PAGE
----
Golden Globes edition of our Awards Season Roundup has Gervais, “Social Network” and Oscar forecasts
By Sean O’Connell
Hollywoodnews.com: The “Social Network” bandwagon picked up a few more prestigious followers last night as the Hollywood Foreign Press Association echoed the Broadcast Film Critics Association, handing David Fincher’s Facebook drama the Golden Globe for Best Picture drama.
Just about all of the Golden Globe winners – from Christian Bale and Colin Firth to sudden frontrunner Melissa Leo – mirrored the Critics’ Choice Movie Awards winners from Friday, possibly erasing any Oscar drama long before the Academy even announces its annual nominations.
The morning after the 68th Annual Golden Globes Awards, most of the chatter swirled around host Ricky Gervais, who went after the celebs in the room at the Beverly Hilton Hotel last night hellbent on deflating a few egos.
“For three hours every year, Hollywood is scared to death of me. It’s great,” Gervais told Deadline at a post-Globes party.
While some of Gervais’ targets were too easy, most of his barbs were mean-spirited, vindictive and, yes, hilarious.
But not everyone was laughing.
“What I saw didn’t seem terribly funny. I don’t think he’ll be invited back to do it next year, not in a hurry,” actress Jane Seymour told FOX411’s Pop Tarts. “I just think it’s about how it’s done. The way it came across and the way it was being received, I think there was a general feeling in the room that ‘this isn’t appropriate.’”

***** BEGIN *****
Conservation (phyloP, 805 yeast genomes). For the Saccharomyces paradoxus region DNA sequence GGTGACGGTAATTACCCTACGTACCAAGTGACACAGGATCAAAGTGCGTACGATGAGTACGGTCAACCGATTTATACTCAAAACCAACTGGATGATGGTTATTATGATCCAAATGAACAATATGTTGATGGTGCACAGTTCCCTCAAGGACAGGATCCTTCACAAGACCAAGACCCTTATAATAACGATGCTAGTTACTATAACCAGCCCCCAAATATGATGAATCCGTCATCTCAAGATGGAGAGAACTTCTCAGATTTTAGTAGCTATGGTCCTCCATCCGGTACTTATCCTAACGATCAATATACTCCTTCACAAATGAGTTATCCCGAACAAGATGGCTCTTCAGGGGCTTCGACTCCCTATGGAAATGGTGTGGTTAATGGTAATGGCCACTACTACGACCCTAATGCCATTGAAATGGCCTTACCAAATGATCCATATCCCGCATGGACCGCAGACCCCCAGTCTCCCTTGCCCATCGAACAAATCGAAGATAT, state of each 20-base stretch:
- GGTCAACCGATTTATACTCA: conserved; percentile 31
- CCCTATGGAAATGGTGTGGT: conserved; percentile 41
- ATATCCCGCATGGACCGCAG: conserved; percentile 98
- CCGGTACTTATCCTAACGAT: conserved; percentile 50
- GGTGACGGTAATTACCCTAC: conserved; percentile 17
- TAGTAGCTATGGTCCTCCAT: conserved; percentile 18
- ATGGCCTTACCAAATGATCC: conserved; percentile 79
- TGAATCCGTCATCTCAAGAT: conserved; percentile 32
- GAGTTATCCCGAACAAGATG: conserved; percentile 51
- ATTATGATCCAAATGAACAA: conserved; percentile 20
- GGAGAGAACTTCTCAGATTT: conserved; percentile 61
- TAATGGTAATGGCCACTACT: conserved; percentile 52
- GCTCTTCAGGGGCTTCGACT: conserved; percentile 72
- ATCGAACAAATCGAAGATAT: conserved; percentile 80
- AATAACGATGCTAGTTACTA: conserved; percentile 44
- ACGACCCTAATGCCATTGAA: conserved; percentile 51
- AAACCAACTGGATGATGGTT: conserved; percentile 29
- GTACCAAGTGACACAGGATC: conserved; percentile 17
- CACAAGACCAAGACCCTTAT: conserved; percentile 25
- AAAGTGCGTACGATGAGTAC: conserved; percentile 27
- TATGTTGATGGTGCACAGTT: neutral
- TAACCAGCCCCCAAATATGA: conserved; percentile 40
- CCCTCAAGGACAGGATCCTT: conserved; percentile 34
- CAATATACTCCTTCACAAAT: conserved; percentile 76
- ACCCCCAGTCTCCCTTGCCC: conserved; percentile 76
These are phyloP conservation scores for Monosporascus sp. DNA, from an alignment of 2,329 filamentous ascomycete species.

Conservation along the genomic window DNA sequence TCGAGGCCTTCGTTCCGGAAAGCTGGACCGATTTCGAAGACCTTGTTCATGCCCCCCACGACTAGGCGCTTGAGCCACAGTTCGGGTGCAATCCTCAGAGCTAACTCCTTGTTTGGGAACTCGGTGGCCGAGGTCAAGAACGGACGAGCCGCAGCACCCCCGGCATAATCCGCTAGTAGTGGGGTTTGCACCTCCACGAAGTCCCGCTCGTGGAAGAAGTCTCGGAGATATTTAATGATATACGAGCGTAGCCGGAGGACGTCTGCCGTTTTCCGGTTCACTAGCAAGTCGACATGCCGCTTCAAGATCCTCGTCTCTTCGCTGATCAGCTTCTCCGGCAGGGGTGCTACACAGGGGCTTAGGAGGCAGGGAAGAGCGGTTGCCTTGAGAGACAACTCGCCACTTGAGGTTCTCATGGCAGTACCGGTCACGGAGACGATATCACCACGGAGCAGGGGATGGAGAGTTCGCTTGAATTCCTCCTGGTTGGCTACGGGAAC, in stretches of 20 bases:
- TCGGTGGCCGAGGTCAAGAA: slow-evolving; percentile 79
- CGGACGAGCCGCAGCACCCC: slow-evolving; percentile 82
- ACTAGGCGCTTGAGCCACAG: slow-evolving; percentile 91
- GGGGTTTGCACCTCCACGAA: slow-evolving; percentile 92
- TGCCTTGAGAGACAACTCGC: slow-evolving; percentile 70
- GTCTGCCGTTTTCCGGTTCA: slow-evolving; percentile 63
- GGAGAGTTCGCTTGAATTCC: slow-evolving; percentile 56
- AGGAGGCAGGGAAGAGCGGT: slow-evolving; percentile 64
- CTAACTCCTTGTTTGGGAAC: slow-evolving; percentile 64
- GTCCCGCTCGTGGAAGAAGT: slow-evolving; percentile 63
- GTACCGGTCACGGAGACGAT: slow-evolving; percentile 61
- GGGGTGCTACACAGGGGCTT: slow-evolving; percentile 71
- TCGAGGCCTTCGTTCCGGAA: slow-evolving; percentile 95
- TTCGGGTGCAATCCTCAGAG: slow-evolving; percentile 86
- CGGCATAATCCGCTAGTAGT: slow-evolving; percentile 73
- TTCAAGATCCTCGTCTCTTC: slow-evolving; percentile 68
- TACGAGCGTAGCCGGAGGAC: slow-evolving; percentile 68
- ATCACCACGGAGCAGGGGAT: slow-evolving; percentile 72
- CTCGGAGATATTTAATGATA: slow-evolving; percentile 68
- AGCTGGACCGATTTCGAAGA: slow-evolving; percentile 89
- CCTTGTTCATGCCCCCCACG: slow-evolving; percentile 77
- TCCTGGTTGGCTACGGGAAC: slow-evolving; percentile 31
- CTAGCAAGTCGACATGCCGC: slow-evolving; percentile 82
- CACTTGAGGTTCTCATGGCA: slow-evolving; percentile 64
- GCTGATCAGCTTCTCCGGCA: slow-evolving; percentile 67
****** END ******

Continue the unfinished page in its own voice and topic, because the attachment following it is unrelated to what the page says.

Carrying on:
Jeff Wells disagrees, saying, “He went with the taboo-ignoring, see-how-far-you-can-go sensibility of a roast. Coarse, obviously, but he was only speaking to the way things are out there and the things we dare not say. And every so often we heard the crack of a slugger’s bat.”
And in a poll held over at Gold Derby, “Greatest. Host. Ever.” currently leads the competition, so Gervais’ comedy must have connected with a decent size audience.
As for the Globes themselves, Dave Karger analyzes how the wins will affect the Oscar race, saying, “‘The Fighter,’ which won both supporting races, could steal the SAG Best Cast prize, and ‘The King’s Speech’ still has a shot for Best Picture based on what I’m hearing from voters, but ‘Network‘s’ performance so far has been almost unprecedented.”
And Anne Thompson reports, “While the Golden Globes are neither predictive nor influential on Oscar nominations ballots, which were handed in Friday, the clips and talent exposure, as well as winners’ speeches, help to build momentum for the actual Oscar race. Academy Award nominations are announced January 25. … There could be surprises to come there.”
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